Part of our strategy for Hen Harrier Day is to record conversations with experts and release them in the form of podcasts.
If you’re not sure what a podcast is, or what to do with one, think of them as the equivalent of a radio programme that you can listen to at your convenience. All you need to do is follow a link (our podcasts are stored on our Soundcloud stream – so just go to https://soundcloud.com/bawc), choose the podcast you’d like to listen to first, and press play. Nothing get’s downloaded to your computer and you can stop listening any time.
We’re trying to get a range of views so we’re talking with a range of people.
As it’s not BAWC that is being interviewed – and our guests have plenty of great things to say anyway – we tend to ask just a few questions and let the guest do the talking without interruption.
We’ve compiled a list for any journalists/writers who may be interested in some of the key quotes from these podcasts.
Mark Avery, conservationist, former RSPB Conservation Director:
‘Things have got worse – they haven’t got better’
‘We haven’t lost because we’re still in the game. This is going to be a fantastic summer – the Summer of the Hen Harrier. The first of many summers of the Hen Harrier’
‘They’ve [Hen Harriers] had 60 years of protection and we’ve got far fewer of them’
‘The science says there ought to be 340 pairs of Hen Harriers nesting in the north of England and this year there are three’
‘The enemy of the Hen Harrier is the grouse shooting industry’
‘Going back a few years, people involved with game shooting were far more honest and admitted that the lack of Hen Harriers is because, yes, crime happens up in the hills’
Terry Pickford, conservationist, veteran activist and a founder member of North West Raptor Protection Group
‘In 1974 [the Forest of Bowland] had 39 breeding females…every single estate had Hen Harriers…but many of them were interfered with’
‘Derek Ratcliffe [former Chief Scientist for the Nature Conservancy Council] was asked the reason why there had been such a calamitous collapse in Hen Harriers in the Forest of Bowland and he said ‘I can’t think of anything else other than persecution’
‘These things are disappearing from grouse moors and the only reason is that the ‘keepers are killing them. There’s no doubt about that. I’ve seen it.’
‘The keeper had his hand around the neck of a Hen Harrier’
‘We will never, ever accept Hen Harriers on Red Grouse moors in Bowland [the words of a land agent]‘
‘We’ve had the Natural England Hen Harrier initiative for years now, hundreds of thousands of pounds, and they’re stalling for time. When it started there were more Hen Harriers than there are now. ‘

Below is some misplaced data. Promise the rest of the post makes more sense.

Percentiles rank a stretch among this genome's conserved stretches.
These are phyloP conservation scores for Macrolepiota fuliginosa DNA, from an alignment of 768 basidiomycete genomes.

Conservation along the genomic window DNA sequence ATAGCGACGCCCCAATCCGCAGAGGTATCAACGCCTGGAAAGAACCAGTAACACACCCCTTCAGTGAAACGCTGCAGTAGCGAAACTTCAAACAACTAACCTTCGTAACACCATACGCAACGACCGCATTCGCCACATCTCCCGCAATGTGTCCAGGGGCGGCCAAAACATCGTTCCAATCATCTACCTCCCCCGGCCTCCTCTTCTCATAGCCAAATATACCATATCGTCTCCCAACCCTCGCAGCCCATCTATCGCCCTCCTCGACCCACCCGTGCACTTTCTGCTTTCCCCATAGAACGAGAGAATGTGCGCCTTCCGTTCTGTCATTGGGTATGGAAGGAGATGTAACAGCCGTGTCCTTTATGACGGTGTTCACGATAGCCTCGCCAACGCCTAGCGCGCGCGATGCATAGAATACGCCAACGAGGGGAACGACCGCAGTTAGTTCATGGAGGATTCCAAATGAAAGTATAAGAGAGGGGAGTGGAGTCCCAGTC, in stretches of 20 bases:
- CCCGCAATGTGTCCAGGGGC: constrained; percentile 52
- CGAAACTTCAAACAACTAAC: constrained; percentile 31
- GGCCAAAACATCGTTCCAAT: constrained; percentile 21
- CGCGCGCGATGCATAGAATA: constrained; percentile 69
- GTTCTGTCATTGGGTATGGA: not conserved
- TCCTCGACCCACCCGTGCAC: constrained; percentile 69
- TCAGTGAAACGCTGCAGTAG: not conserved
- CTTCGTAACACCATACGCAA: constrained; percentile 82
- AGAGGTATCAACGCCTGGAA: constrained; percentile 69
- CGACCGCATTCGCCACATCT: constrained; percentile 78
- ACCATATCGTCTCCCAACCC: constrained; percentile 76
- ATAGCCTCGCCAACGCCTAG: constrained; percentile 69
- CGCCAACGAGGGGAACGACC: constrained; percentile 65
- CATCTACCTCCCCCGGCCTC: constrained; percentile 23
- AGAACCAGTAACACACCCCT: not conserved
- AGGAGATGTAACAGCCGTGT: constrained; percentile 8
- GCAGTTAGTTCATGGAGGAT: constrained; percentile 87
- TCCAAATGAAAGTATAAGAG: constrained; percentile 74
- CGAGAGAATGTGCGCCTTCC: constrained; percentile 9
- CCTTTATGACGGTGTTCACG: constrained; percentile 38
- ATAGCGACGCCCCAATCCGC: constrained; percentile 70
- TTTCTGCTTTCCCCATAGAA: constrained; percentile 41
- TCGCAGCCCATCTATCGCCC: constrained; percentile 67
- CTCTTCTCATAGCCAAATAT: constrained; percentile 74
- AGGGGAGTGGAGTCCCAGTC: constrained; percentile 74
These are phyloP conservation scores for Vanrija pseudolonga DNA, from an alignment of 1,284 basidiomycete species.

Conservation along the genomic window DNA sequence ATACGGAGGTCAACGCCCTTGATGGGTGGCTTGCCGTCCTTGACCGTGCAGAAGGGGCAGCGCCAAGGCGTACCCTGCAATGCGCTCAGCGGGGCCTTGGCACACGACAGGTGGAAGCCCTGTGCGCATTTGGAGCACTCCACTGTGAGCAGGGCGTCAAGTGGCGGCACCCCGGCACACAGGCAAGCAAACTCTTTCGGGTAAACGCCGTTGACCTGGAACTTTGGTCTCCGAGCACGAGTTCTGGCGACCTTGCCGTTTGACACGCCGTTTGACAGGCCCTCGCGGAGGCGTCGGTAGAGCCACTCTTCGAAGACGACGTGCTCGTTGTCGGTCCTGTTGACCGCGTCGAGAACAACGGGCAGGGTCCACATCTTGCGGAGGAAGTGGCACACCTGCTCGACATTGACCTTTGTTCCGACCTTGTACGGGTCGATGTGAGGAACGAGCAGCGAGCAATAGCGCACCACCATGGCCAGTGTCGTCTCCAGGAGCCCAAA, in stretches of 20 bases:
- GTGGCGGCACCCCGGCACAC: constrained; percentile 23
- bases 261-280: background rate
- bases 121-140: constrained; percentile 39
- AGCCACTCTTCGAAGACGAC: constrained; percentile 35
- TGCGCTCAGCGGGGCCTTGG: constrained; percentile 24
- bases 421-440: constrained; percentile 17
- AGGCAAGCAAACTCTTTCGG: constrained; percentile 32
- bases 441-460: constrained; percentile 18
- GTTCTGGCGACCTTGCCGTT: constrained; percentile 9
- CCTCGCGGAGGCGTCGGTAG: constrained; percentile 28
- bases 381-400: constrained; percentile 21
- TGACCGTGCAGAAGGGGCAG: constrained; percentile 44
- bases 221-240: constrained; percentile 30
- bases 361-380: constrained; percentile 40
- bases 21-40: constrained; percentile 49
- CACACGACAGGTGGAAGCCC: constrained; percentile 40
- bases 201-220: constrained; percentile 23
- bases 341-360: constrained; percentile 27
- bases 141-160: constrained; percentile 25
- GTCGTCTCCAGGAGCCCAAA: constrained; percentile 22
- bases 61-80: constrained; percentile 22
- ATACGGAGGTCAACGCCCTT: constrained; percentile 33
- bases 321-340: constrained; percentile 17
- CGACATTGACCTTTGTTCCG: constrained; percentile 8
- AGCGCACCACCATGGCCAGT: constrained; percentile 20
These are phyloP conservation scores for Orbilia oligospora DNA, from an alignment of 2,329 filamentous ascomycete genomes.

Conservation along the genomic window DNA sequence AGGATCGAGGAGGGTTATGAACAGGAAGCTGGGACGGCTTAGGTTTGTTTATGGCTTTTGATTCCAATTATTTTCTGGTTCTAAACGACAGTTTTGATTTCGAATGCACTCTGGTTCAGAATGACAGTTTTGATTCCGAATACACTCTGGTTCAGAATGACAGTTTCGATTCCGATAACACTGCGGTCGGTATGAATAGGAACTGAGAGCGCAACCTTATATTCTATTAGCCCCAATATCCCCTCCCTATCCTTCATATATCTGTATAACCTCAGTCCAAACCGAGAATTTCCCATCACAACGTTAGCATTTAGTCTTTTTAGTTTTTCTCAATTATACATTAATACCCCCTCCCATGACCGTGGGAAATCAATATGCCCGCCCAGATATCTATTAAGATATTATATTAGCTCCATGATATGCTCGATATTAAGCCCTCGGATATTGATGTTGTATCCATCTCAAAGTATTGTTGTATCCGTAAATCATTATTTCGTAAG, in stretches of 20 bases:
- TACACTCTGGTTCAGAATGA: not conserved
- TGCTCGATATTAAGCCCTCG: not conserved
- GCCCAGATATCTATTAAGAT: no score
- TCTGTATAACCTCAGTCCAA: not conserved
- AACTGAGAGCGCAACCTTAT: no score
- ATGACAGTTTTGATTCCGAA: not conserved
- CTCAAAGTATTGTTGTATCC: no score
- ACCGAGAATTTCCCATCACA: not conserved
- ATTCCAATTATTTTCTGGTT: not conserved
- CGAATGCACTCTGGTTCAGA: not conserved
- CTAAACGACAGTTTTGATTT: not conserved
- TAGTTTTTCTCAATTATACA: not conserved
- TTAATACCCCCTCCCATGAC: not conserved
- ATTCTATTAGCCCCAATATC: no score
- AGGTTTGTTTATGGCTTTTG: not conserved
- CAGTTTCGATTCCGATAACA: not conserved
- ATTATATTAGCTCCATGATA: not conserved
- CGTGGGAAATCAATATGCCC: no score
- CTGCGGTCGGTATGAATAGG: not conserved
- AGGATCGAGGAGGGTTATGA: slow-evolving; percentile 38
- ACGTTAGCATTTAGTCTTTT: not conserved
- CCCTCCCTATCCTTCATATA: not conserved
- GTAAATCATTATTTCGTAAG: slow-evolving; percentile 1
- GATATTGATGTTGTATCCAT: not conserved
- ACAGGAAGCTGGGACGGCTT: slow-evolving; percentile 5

‘It’s worse now, Charlie, than it’s ever been before’
‘As soon as they put the satellite tags on, within a year or 18 months they’ve disappeared. I understand they’ve all gone down on grouse moors – they’ve not gone down anywhere else’
Andre Farrar, RSPB Campaigns Manager
‘It was quite a shock…the visceral loathing that gamekeepers had for Hen Harriers’
‘Little’s changed over the intervening 30 years – except it’s got harder and harder for Hen Harriers’
‘Wherever birds nest, we do know there are risks and threats to these birds [Hen Harriers]‘
‘We are looking for change in the shooting industry – particularly in the uplands’
‘We see an industry which is intensifying year by year’
‘There has to be a recognition that the impact on our uplands is now getting very extreme’
‘The fact that there is a couple of hen harrier nests this year is great news, but it’s a minor advance in what is a long term degradation of our hills brought about by the intensification of the grouse industry’
‘What’s happening to Hen Harriers is driven by illegal activity’
‘Until the foot of the industry is taken off the throat of nesting Hen Harriers it’s going to be very hard to sign up to a recovery plan that doesn’t contain any recovery’
Bob Elliot, RSPB Head of Investigations
‘Without doubt there is widespread persecution of Hen Harriers’
‘[The intensive grouse grouse system is] where we have the most trouble with the illegal killing of birds of prey in particular’
‘The Hen Harrier is actually just one species in a suite that the police, the Partnership against Wildlife Crime, and others are very concerned about’
‘The RSPB bases it’s work on conservation science…The science tells us that these birds [Hen Harriers] are being killed by human beings’
‘What will save Hen Harriers is society turning against the people killing them’